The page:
OBLIVION AND REDISCOVERY OF CALABRIAN WINE
On various surveyed and studied milestones, Byzantine crosses have also been identified, which therefore indicate that wine production continued to be present and lasting even in the sixth century AD: among them we must remember two extremely important ones since they bear the Justinian cross engraved, unique examples in Calabria.
This area is also rich in Basilian caves and architectural ruins: this suggests that the landscape has been transformed over the centuries, alternating between buildings, destruction, reconstructions and movements from the coast to the hinterland.
AN HISTORY REPEATING: OBLIVION OF ROOTS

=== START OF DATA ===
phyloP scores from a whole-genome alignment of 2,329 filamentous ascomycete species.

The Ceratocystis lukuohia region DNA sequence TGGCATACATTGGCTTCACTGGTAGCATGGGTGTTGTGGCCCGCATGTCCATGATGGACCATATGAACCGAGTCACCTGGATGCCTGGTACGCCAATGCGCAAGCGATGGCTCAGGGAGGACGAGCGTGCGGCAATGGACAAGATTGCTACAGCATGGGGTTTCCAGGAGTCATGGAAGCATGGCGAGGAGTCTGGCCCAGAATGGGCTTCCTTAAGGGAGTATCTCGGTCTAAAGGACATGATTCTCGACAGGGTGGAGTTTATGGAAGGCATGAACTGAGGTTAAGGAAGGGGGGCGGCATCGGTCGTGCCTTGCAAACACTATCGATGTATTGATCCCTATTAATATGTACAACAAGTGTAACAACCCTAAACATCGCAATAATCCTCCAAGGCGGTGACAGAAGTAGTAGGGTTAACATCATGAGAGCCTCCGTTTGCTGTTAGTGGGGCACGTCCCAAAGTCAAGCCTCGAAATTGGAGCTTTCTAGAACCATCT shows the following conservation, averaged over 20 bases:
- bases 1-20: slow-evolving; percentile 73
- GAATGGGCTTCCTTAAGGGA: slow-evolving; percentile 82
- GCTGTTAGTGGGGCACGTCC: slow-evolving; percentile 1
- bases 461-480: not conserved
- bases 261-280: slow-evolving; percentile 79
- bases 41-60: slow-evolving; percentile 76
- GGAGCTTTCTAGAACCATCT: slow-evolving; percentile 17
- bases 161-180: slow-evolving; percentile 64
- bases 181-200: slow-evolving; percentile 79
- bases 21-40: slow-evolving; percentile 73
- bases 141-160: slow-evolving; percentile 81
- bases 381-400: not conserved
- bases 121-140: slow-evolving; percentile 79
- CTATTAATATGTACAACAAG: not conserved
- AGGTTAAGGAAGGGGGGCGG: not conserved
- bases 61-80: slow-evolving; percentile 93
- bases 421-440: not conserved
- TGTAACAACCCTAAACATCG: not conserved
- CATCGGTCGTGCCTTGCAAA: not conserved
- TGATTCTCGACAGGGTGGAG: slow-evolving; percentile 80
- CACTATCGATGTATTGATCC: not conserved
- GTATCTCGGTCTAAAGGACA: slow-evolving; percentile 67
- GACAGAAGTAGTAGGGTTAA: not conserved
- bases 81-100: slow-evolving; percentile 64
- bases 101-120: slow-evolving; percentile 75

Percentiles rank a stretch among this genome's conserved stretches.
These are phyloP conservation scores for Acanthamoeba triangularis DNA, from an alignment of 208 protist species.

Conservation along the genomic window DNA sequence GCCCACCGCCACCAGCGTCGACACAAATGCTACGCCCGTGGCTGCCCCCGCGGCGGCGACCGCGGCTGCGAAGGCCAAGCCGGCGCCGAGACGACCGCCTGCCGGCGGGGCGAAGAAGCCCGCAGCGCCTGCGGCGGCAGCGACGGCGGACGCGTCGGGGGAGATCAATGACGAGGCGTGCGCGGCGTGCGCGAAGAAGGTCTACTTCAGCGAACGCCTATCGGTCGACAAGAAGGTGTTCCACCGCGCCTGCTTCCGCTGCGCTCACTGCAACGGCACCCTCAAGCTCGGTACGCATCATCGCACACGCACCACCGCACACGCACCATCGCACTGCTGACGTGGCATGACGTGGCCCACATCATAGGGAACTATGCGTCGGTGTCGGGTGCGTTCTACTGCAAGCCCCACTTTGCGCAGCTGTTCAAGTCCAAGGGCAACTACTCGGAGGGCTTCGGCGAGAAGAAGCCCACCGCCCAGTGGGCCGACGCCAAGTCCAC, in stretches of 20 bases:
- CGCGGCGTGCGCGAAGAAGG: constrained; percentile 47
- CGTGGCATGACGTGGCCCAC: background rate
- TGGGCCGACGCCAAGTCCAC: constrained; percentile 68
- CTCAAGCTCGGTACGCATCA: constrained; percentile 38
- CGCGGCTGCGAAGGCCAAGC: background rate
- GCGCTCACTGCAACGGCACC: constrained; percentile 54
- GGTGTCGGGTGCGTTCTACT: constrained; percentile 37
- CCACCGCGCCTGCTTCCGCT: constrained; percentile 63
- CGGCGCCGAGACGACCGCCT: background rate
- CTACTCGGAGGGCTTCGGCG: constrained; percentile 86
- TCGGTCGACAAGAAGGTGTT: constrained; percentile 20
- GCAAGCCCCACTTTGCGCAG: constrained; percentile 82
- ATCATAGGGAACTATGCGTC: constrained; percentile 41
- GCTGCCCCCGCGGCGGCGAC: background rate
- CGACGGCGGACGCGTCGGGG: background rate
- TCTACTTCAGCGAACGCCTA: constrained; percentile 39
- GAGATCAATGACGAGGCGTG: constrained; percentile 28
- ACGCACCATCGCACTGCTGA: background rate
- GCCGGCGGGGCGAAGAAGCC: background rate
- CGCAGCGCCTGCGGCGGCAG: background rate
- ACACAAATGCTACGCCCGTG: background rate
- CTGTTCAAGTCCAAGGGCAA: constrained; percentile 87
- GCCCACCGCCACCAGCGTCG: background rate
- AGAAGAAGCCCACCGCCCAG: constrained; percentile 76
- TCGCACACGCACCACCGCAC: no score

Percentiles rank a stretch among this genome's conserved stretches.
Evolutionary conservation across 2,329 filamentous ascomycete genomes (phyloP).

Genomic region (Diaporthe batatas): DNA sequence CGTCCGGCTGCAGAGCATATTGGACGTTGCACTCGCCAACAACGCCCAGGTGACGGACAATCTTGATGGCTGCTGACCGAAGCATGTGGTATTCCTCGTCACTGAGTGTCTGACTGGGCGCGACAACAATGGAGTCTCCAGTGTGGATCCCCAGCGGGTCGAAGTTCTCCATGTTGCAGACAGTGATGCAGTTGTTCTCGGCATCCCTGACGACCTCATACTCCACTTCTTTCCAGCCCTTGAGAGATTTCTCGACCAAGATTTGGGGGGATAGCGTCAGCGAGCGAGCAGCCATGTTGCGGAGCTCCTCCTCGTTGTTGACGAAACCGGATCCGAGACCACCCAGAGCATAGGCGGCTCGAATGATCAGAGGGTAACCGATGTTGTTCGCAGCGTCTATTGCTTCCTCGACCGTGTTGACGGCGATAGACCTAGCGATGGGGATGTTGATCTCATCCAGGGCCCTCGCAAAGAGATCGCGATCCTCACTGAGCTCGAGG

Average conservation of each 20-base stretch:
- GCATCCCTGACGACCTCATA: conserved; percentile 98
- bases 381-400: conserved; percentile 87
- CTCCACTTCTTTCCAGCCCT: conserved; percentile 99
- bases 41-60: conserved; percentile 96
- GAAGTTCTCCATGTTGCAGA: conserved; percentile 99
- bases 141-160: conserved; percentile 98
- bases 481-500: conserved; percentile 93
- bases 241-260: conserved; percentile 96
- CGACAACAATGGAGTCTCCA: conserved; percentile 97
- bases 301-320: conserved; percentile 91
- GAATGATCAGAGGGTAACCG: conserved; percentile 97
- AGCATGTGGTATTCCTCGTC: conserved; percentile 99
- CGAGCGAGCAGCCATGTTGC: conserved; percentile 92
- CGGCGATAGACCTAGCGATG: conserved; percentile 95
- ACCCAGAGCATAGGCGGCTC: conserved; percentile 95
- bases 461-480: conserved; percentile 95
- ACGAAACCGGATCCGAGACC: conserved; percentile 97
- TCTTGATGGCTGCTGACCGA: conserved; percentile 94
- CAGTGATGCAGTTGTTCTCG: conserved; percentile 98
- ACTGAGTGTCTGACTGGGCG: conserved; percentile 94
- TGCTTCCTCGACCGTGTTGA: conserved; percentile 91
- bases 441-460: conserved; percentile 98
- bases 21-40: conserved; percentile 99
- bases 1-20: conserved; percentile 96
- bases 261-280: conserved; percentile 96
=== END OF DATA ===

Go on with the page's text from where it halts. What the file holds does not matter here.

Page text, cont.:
Until not too long ago, given that the use was ignored, the Palmenti were used even as troughs for the animals; others, unused, were destroyed to make way for the cultivation of the land.
Such oblivion is a symbol of History repeating: Western world and Italy forget origins of wine making as a gift, as a “procreation” of Calabria!
One of many unique features of Calabria’s Wine Region is its great number of vines, representing the genetic root of all Italian and Western vines. Apart the ancient tecnique of Palmenti, which was “pro-created” here, you cannot count the popular indigenous varietals like Gaglioppo, as well as many that are still being re-discovered today, which gave rise, genetically and archeologically, to the highest number of indigenous grapes of all Italy and the World.
Since first production of a pure wine of vine in Armenia, 6,000 years ago, only Calabria and its Magna Graecia gave to the world a unitary tecnique of production and winemaking.
This is the main reason why the top of global wine list elected Calabria for decades as the land of more interesting wines, not only for the region’s untouched splendor and beauty, but also for the history of its wines!